There are some renovations that are simply nice, and then there are others that make you stop and stare in pure admiration. This original 1930s detached house in the London Borough of Haringey certainly falls into the latter camp in that respect.
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Completed during a nationwide pandemic in May 2020, this home has become something of a sanctuary for the homeowners, and it is easy to see why. The seamless views of the Highgate Woods, light-filled passageways and exceptional use of indoor and outdoor space made the existing house spatially-aware and energy inefficient. What more could you want?
We spoke to the creators at Mulroy Architects (opens in new tab) about the design project.
Mulroy Architects have one mission – to improve lives with beautiful, life-long and sustainable architecture. 'We use human skills to create great, green architecture that allows you to adapt to the future,' say the team. So they knew that had to create something special here. Did they deliver? We certainly believe so.
Here, they have transformed the appearance and performance of the previously drab suburban house by sweeping away many of the earlier adaptations, and introducing a series of new extensions and alterations to accommodate the busy family lives of the owners.
It is a house with two distinct characters: deceptively ordinary at street elevation, yet full of drama at the rear and within. This is a home that needs to be seen to be believed.
From the street, this property appears to resemble a typical 1930s house. Appearances are deceptive however: the left hand bay is entirely new, replacing an unsightly garage with a new two-storey side extension that allowed the property to be converted to a double fronted house, and now contains a gym and bedroom above. To the rear of the house, however, the real drama unfolds.
By removing the later extensions, the ground floor layout was reorganized by creating a new, two-storey living area overlooking the gardens. Rather than trying to flatten the garden that would have created increased waste arising from demolition, the internal floor level was dropped, and the ceiling raised to accentuate the character of the site.
Architecturally, this extension reads as a series of interconnected pavilions, each with a slender brick frame supporting full-height glazing that fills the family living area with light and gives views over the garden from deep within the plan.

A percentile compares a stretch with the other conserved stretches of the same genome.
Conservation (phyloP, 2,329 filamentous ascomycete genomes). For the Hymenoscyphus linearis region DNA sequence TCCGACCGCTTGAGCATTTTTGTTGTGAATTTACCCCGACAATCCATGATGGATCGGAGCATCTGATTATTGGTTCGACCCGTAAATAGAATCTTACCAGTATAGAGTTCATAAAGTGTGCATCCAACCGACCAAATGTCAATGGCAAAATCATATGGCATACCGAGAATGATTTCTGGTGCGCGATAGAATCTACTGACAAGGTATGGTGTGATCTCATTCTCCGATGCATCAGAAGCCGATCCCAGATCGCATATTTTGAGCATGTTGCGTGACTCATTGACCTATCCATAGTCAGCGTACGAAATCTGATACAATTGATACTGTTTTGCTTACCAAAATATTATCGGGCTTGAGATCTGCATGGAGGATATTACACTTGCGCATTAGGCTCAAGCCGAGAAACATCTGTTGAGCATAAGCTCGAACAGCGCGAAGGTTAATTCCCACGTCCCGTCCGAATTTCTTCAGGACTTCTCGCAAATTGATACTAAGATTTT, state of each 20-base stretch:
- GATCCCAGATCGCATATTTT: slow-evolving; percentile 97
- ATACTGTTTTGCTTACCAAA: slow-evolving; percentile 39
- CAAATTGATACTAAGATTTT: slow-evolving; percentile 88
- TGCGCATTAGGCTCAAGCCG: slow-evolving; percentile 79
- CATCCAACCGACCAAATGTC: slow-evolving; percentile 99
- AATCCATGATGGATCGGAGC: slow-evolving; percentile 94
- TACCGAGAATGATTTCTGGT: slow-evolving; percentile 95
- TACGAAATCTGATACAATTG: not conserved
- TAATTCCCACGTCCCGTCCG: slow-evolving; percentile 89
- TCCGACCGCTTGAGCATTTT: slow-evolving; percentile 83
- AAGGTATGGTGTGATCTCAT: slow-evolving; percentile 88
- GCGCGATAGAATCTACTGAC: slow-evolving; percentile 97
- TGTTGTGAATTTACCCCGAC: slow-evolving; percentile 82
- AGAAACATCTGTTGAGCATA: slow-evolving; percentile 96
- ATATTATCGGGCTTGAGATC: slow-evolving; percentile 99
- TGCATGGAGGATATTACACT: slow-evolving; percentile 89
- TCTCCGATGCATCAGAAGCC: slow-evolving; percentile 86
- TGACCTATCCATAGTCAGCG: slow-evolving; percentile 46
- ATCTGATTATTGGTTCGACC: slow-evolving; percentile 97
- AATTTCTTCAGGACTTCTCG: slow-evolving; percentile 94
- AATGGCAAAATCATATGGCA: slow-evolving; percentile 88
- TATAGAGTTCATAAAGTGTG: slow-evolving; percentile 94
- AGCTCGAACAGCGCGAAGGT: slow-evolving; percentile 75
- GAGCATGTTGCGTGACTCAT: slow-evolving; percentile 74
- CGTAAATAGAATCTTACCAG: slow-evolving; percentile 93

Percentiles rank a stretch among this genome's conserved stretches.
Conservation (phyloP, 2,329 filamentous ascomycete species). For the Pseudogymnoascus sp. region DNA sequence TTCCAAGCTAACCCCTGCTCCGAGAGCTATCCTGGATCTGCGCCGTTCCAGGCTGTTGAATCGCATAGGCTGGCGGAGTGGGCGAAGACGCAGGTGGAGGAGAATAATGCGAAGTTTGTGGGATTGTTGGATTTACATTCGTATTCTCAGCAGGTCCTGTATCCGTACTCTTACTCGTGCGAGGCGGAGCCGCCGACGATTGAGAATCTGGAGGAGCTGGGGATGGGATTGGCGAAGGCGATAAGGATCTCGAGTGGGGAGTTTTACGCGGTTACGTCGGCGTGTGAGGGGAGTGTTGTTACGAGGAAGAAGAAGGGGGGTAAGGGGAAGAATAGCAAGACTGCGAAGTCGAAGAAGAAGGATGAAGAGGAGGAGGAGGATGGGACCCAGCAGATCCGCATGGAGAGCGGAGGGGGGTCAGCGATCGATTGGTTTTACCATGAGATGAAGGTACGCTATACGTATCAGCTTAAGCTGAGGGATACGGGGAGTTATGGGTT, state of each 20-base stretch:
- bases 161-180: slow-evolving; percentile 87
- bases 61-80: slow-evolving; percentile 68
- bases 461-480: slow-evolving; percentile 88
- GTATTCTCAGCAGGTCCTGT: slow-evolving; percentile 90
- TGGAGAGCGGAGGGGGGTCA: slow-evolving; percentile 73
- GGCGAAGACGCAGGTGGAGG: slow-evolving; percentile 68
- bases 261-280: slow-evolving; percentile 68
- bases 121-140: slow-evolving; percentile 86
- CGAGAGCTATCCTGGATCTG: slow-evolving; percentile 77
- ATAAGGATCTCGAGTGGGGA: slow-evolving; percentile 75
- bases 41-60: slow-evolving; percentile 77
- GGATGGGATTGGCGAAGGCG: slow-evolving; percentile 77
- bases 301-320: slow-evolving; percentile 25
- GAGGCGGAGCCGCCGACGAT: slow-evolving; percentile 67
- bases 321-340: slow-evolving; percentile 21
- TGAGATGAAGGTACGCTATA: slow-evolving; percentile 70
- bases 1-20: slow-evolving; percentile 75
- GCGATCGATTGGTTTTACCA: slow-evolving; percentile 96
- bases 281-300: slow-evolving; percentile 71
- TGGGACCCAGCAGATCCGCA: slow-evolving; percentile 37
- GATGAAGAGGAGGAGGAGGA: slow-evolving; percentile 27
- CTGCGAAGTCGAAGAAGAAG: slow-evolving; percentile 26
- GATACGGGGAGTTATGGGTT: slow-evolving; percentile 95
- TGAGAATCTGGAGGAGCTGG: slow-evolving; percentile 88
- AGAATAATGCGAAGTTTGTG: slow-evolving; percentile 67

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The kitchen – with bespoke fittings from Woodstock Furniture (opens in new tab) – is located at the center of the new ground floor arrangement, and features a bespoke table for daily family dining. This space flows seamlessly into a much larger dining room that can cater for parties and dining for a further 20 guests.
The dining room can be enclosed to create a more intimate atmosphere, thanks to deep pocket doors set within a feature library wall. This room also overlooks a lofty and airy living area beneath, occupying the lower level of the house and featuring a spectacular double-height bookcase and reading gallery.
Proving that no stone has been left unturned, the stairs and railings designed by Mulroy and built by Kantec Bespoke (opens in new tab), showcase a well-chosen Christopher Wray (opens in new tab) suspension pendant light fixture that illuminates the surrounding space beautifully.
A large bedroom suite has been added in an expanded top floor extension, with a balcony overlooking the landscaped gardens. In total, Mulroy have added an additional 68 sq m to the house, while respecting neighboring properties and its quiet, suburban setting.
This transformational and contemporary new home has been achieved by retaining and retrofitting much of the original fabric, thus avoiding unnecessary demolition.
Replacing the roof finishes and adding external insulation to the existing walls allowed the energy efficiency of the original building to be upgraded to match that of the new extensions.
The final result means that the house has now expanded significantly in size, while reducing energy demand by around 50%.
Architect / Mulroy Architects (opens in new tab)
Main contractor / Kantec Bespoke (opens in new tab)
Structural engineer / Symmetrys (opens in new tab)
Landscaping / Rosebank (opens in new tab)
Jennifer is the Digital Editor at Homes & Gardens. Having worked in the interiors industry for a number of years, spanning many publications, she now hones her digital prowess on the 'best interiors website' in the world. Multi-skilled, Jennifer has worked in PR and marketing, and the occasional dabble in the social media, commercial and e-commerce space. Over the years, she has written about every area of the home, from compiling design houses from some of the best interior designers in the world to sourcing celebrity homes, reviewing appliances and even the odd news story or two.
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